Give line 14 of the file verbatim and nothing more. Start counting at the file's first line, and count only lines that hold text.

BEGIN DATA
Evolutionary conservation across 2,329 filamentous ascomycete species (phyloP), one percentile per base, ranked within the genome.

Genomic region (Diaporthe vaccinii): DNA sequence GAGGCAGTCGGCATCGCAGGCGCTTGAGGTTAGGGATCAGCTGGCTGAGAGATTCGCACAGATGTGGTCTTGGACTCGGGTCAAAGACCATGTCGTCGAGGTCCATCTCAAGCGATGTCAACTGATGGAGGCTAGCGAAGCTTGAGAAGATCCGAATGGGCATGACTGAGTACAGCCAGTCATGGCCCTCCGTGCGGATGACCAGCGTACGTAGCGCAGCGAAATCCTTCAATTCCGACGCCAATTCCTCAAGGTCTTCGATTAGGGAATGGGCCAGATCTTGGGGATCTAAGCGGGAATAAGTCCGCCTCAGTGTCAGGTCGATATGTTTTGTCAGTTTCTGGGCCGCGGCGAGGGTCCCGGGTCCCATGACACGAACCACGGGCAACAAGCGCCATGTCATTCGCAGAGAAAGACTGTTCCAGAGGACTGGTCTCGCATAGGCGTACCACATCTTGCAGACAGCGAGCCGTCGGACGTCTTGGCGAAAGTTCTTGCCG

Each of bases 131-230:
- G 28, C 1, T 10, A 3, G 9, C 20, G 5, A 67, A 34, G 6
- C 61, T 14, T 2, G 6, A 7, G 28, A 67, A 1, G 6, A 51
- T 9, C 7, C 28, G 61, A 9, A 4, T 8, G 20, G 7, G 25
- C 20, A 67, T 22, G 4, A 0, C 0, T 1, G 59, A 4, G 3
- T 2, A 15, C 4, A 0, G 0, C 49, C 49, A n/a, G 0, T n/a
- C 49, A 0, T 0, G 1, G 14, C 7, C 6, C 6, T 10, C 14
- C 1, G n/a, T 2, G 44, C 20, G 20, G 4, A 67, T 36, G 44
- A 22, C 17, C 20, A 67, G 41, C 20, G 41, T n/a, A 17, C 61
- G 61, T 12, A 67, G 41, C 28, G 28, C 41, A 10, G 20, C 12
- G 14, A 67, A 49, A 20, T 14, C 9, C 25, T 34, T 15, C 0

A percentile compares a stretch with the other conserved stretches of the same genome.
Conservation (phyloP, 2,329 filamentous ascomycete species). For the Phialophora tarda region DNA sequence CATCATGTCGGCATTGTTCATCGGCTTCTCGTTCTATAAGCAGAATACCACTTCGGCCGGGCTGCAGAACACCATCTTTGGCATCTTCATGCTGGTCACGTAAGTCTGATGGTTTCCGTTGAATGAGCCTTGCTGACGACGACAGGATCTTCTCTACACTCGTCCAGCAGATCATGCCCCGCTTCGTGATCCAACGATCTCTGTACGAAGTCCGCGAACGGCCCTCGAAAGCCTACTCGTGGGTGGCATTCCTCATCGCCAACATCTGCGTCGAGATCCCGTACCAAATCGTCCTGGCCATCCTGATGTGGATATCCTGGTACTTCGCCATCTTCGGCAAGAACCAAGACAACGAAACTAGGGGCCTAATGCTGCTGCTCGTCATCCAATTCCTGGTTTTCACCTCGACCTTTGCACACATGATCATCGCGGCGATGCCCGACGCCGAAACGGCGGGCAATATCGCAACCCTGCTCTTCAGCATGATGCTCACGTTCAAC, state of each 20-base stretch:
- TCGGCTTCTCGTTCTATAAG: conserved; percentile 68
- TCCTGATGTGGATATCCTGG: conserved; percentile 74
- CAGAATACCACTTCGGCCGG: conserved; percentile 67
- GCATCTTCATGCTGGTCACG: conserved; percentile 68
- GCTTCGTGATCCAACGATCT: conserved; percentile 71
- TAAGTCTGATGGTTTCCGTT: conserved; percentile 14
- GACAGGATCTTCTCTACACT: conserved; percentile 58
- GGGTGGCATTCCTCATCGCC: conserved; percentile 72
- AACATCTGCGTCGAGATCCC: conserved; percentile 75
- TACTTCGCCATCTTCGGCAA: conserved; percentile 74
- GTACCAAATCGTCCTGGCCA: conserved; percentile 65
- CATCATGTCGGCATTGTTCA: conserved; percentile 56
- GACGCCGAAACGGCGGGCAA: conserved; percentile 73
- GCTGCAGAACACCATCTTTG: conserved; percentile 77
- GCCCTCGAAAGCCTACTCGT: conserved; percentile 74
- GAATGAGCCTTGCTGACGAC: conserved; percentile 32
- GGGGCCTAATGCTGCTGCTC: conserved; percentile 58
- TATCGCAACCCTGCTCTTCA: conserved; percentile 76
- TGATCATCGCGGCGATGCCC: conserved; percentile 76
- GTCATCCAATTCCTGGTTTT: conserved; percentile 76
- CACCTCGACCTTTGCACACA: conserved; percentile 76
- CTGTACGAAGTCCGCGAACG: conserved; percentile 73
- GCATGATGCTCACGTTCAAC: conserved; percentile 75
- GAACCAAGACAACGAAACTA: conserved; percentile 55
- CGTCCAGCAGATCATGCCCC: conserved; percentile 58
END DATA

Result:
A percentile compares a stretch with the other conserved stretches of the same genome.